The enslavement of Africans in the United States has created a wealth gap between Black and white Americans today amounting to a staggering $14 trillion, according to William A. “Sandy” Darity Jr., a professor of African American Studies at Duke University.
Darity discussed that number at Harvard University on Thursday during a symposium titled “Can reparations close the racial health gap?”
The wealth gap, Darity said, places a stubborn barrier between Black Americans and their access to quality housing, employment, education, social capital, and health resources, raising the question: How can Black communities in Boston and across the nation receive reparations to ensure a more equitable society?
“The failure to provide Black American descendants of slavery with any compensation in the present moment is a tragedy,” Darity said. “If we do nothing, we will continue to set the nation on a path towards a set of genocidal practices directed at Black America.”
Through a partnership between the François-Xavier Bagnoud, or FXB, Center for Health and Human Rights and the Harvard Public Health Magazine, guest speakers gathered for the eight-hour symposium to discuss health inequities among Black Americans and examine “the persistent toll of anti-Black racism and avenues for redress,” according to the center’s website.
Darity was one of four panelists at a session entitled “A Toxic Legacy: How the history of systemic anti-Black racism shapes health.” Darity was joined by the Rev. Cornell William Brooks, the moderator of the panel and professor at the Harvard Kennedy School; Dania V. Francis, an assistant professor of economics at the University of Massachusetts Boston; Jemadari Kamara, the chairman of Africana studies at the University of Massachusetts Boston; and Ruqaiijah Yearby, a law professor at Saint Louis University.
Yearby discussed the direct connection between wealth and health in Black communities, and how a history of racist policies like the Black Codes and Jim Crow laws designed to limit Black Americans from building wealth continue to impose dire consequences on their mental and physical well-being.
“We continue to see the failure for law to actually redress the steering of Black individuals into low-wage occupations or their access to higher pay,” Yearby said. “Structural racism, discrimination, sexism is perpetuated through law, and that is associated with increased rates of anxiety, depression, post-traumatic stress, as well as infant mortality rates for people of color.”
The panelists called for the creation of a “reparations commission” to help Americans understand and create an action plan to provide Black Americans with reparations to combat the economic, social, and political disadvantages that still plague Black communities as a result of slavery. But the panelists agreed that reparations are only one piece of the puzzle. To completely eradicate injustice, America will have to redefine its perception and relationships with Black people, they said.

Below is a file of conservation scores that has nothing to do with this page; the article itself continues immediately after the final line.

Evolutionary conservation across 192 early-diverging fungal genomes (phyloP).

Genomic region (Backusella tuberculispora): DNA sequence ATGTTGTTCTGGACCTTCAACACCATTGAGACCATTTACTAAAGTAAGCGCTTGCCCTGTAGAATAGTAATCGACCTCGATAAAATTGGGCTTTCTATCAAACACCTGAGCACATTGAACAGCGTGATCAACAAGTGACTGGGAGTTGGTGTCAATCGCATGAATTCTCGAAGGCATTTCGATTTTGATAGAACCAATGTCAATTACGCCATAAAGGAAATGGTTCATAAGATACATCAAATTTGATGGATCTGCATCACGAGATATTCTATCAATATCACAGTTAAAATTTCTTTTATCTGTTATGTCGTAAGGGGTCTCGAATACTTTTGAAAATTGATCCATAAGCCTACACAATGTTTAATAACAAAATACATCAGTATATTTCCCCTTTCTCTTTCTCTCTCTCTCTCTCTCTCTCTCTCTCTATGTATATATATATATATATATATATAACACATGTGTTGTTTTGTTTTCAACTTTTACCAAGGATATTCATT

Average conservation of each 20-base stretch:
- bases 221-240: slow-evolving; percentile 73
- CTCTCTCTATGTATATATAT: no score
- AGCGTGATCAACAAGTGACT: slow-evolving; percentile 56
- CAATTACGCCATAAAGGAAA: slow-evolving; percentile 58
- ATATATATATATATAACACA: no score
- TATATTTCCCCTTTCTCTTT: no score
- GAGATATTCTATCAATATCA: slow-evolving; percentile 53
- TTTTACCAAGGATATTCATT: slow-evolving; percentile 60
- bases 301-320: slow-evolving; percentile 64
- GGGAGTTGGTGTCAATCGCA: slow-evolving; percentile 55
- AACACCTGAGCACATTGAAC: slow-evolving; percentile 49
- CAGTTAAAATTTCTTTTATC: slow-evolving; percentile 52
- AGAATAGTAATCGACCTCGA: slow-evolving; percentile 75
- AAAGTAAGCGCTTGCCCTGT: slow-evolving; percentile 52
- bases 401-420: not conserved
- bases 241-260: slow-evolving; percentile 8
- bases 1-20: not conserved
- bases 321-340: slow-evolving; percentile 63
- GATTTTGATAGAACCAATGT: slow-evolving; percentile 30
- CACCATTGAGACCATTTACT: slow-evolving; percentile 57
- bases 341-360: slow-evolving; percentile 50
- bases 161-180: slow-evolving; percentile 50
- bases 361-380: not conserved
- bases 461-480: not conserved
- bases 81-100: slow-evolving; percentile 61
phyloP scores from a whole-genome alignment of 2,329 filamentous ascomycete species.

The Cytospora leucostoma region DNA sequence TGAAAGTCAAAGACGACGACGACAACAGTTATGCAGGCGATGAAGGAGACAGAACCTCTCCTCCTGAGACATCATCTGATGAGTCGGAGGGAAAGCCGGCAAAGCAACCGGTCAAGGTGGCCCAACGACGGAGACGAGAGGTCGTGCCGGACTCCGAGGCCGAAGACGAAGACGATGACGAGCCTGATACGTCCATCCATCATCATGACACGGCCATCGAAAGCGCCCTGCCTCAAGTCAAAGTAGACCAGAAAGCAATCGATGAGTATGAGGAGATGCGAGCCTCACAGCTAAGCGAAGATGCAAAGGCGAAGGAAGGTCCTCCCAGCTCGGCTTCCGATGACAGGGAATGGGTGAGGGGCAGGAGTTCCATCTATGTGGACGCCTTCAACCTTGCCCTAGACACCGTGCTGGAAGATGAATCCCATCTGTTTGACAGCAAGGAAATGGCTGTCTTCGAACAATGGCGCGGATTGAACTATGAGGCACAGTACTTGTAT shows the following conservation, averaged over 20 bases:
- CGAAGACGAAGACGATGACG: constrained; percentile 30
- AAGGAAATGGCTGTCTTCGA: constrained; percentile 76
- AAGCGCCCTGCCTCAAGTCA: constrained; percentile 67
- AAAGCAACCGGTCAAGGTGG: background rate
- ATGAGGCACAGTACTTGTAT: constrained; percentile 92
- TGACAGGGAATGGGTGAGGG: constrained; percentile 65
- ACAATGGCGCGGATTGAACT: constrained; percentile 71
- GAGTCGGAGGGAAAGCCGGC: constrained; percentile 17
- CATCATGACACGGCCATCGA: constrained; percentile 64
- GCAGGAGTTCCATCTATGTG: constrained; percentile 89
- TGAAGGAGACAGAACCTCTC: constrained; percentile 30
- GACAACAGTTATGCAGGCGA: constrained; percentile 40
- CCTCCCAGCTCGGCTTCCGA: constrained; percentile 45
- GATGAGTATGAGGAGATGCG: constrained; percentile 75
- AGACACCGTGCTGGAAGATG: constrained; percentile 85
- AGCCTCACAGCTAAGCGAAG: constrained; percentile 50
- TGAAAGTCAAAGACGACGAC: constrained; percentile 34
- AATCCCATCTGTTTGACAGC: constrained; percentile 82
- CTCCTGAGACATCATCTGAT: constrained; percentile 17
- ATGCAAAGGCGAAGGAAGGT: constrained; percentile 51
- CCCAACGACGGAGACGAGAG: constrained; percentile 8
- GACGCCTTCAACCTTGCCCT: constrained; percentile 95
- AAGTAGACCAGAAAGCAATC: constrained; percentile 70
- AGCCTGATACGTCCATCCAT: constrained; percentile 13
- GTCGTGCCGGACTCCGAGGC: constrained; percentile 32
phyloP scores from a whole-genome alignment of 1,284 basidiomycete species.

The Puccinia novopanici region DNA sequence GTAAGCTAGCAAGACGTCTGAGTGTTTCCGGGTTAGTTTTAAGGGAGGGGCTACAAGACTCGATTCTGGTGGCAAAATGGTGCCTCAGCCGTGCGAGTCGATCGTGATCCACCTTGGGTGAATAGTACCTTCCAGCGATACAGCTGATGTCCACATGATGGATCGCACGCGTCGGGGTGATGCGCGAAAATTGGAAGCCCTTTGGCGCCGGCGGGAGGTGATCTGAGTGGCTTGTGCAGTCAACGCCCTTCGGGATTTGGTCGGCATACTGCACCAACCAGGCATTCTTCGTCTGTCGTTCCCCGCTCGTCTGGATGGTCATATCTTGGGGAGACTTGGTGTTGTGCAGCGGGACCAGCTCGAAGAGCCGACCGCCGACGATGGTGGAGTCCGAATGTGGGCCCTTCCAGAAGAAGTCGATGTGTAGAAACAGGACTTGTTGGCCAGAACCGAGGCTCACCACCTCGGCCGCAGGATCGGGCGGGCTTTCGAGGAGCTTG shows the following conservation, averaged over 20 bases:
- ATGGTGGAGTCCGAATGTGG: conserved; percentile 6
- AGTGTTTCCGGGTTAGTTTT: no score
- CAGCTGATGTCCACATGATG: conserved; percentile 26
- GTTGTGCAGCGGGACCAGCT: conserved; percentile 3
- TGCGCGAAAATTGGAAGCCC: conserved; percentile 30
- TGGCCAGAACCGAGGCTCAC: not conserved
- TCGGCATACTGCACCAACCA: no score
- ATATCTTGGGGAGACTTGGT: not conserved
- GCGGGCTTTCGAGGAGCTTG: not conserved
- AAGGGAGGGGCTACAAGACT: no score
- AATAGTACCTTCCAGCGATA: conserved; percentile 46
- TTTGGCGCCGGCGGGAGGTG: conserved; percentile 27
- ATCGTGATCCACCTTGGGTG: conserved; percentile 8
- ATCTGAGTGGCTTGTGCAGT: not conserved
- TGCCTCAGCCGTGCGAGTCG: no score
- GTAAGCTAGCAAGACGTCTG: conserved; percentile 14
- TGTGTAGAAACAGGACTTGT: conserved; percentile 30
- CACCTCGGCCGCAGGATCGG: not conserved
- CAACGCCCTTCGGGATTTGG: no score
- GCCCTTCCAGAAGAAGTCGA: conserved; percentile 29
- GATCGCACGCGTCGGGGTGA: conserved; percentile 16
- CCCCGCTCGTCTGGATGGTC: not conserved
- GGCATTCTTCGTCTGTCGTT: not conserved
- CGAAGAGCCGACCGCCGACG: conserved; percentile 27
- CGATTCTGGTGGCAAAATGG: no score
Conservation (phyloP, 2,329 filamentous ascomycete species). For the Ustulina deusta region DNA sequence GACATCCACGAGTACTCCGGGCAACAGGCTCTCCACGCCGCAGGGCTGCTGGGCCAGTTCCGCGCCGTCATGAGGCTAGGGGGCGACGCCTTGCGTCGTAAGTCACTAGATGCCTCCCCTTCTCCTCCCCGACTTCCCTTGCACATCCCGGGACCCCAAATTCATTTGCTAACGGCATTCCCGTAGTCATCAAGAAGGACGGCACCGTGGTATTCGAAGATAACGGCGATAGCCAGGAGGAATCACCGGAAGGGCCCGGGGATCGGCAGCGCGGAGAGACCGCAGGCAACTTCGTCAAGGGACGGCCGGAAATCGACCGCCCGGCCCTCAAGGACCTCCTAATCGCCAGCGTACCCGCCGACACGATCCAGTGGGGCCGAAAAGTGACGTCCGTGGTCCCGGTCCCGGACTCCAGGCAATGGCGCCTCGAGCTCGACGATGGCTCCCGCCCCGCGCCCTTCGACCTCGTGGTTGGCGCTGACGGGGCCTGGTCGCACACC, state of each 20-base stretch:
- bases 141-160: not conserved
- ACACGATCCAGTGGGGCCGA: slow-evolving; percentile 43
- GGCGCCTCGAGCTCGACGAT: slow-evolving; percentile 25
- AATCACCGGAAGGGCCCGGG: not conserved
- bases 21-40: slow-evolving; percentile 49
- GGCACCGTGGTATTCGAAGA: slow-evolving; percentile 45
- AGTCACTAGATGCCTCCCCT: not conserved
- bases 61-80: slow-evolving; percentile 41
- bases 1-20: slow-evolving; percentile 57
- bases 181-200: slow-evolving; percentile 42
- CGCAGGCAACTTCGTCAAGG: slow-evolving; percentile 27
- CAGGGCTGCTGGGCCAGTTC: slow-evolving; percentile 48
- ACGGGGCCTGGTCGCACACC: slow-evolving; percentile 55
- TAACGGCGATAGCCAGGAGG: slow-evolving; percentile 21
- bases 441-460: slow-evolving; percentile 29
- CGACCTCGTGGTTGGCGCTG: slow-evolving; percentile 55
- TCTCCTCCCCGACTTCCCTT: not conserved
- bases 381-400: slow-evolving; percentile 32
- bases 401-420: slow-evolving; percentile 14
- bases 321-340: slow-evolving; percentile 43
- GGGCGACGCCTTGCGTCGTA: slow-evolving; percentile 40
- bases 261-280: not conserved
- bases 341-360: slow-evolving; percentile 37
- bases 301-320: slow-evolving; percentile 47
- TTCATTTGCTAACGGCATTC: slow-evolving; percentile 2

“The repair that we’re seeking to address by virtue of a commission ... [needs] to lead us out in ways that will reconstruct our human relationships,” Kamara said.
The symposium tackled nuanced topics including “health justice scholarship,” with Brittney Butler, a social epidemiologist, and Marie Plaisime, an FXB Health and Human Rights Fellow; a talk on health’s role in “municipal, state and federal reparations programs” with Yvette Modestin, a prominent leader and activist at the nexus between African American and Latin American communities, and Boston City Councilor Julia Mejia, among others; and a conversation focused on the primary question of the symposium, “Can reparations close the racial wealth gap?” with moderator Madina Agénor, an assistant professor in the department of behavioral and social sciences and the center for health promotion and health equity at Brown University, and Rachel Hardeman, a reproductive health equity researcher at the University of Minnesota, among others.
The event also hosted a conversation about “media and public discourse on Anti-Black racism and reparations” with Meredith D. Clark, an associate professor of journalism and communication studies at Northeastern University, Deborah D. Douglas, co-editor of The Emancipator, among others.
A talk from keynote speaker Kamilah Moore, a reparatory justice scholar and attorney, concluded the event. Closing comments were delivered by Natalia Linos, a social epidemiologist and the executive director of the FXB Center for Health and Human Rights at Harvard.